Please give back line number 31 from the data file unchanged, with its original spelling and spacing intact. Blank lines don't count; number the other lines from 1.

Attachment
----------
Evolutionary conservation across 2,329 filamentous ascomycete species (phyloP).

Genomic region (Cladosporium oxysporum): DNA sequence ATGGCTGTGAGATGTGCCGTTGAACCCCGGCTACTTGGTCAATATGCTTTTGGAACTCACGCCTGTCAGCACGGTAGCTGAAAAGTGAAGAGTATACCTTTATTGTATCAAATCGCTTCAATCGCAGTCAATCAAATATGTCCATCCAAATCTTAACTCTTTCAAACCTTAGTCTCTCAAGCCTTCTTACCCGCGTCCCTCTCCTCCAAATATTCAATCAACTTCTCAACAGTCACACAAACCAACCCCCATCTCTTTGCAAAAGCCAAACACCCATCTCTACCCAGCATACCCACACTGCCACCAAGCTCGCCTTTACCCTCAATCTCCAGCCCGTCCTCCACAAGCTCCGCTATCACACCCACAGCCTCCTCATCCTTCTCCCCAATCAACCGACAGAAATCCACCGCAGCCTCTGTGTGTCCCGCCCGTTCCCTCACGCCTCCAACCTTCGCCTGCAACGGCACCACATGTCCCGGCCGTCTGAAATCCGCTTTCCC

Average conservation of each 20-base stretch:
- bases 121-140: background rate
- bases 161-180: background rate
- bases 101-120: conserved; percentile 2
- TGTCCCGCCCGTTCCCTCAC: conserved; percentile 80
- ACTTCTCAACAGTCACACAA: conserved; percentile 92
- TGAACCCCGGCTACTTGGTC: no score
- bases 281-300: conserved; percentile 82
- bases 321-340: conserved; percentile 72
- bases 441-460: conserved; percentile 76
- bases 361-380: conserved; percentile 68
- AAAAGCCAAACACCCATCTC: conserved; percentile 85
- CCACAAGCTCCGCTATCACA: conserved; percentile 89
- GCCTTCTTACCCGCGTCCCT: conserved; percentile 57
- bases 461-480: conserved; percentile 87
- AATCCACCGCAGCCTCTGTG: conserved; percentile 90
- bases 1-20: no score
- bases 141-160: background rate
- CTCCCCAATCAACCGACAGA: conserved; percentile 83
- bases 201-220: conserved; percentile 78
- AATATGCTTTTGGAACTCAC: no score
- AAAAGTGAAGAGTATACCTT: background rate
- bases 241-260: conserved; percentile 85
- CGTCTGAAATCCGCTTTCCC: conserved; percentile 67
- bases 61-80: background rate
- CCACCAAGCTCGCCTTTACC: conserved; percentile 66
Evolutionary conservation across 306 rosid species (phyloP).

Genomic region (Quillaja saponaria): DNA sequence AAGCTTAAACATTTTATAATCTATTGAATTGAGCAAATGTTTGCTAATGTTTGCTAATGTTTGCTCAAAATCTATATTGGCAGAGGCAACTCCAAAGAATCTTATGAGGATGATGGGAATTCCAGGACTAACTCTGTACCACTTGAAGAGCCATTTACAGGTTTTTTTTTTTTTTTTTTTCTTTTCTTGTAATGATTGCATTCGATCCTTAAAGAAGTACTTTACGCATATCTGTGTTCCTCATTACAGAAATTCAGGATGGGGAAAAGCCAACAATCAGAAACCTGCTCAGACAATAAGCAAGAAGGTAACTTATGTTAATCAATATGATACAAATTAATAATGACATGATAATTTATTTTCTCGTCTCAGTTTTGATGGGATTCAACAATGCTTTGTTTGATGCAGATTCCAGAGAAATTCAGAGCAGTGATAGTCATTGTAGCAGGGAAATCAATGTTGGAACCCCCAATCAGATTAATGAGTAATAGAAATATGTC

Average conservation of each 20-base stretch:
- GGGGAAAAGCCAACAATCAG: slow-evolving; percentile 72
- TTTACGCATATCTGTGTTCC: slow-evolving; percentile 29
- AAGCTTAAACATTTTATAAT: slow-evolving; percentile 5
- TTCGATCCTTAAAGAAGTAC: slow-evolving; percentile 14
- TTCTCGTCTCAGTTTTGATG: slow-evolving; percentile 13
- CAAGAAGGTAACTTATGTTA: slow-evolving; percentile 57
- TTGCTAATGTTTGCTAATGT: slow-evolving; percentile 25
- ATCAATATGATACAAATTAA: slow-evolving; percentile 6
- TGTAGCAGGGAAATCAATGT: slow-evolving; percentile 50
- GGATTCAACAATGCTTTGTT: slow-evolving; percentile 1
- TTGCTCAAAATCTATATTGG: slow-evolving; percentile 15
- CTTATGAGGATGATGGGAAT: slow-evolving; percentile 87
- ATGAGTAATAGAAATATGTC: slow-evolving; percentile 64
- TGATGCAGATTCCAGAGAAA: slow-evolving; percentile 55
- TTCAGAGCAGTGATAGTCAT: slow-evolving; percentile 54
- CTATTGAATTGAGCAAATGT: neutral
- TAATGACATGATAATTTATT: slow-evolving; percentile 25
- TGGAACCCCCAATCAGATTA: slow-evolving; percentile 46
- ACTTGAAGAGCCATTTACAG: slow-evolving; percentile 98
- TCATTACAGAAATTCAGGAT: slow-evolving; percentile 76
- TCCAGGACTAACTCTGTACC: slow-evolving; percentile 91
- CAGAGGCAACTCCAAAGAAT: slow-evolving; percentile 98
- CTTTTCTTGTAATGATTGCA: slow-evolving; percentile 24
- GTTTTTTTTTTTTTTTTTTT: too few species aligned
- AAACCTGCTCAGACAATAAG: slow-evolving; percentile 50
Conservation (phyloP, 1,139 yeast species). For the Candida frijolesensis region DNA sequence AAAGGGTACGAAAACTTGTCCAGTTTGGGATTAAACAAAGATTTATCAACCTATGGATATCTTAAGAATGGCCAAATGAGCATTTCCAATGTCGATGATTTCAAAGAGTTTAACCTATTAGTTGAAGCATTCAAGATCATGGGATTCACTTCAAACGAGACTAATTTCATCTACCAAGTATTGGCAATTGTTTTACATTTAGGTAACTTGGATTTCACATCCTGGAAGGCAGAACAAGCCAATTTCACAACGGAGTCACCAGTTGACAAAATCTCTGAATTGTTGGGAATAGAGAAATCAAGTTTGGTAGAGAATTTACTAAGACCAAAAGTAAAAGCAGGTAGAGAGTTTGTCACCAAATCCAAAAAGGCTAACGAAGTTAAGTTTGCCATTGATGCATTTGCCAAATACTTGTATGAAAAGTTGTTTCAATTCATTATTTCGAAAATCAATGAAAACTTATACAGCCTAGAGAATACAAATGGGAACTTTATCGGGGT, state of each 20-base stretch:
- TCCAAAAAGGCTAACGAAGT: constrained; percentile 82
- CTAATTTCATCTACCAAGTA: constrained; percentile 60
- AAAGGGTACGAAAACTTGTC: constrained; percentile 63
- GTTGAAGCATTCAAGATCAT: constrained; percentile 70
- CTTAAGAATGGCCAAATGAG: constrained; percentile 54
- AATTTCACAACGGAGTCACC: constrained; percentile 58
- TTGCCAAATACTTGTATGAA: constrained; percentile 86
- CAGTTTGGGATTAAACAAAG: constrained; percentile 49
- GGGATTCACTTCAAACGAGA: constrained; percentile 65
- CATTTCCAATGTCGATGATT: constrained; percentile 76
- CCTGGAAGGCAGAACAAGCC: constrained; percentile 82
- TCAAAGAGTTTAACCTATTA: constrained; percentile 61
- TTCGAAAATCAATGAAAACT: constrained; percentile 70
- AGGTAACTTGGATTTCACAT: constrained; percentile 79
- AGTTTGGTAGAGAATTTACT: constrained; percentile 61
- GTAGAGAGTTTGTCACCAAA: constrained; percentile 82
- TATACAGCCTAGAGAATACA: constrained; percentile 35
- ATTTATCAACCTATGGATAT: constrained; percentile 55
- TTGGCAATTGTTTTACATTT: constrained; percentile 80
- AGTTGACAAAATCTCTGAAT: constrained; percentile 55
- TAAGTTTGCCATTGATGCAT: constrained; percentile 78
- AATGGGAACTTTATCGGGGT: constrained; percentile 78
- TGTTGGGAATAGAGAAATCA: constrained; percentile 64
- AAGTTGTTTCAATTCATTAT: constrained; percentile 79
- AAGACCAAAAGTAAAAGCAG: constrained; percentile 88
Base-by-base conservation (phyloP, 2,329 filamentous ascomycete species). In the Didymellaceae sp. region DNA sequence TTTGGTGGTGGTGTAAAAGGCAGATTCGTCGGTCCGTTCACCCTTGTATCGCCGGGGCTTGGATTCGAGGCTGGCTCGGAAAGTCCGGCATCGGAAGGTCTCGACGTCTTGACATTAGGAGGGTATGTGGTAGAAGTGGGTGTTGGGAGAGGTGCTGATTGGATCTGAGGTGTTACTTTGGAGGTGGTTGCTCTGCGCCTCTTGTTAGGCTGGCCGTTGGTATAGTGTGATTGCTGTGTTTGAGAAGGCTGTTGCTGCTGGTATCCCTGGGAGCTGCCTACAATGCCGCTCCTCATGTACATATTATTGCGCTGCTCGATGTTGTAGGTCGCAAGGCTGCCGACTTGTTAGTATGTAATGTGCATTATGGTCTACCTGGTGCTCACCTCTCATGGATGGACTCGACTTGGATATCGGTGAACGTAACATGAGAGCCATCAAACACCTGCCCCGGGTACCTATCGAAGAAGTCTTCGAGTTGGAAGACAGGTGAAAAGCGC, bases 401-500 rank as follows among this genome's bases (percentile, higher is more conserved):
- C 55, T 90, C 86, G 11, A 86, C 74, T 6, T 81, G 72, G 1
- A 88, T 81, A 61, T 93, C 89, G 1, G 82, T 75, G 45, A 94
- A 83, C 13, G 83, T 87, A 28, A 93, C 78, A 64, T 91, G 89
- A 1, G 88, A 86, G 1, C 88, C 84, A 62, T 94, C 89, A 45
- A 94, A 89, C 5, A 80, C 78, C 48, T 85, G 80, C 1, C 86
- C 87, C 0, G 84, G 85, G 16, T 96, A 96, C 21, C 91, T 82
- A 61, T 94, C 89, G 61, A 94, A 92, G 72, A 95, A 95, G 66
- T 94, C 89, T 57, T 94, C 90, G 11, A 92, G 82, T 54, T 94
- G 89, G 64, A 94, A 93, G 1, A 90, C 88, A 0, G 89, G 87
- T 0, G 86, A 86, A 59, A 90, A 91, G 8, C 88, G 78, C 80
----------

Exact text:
Average conservation of each 20-base stretch: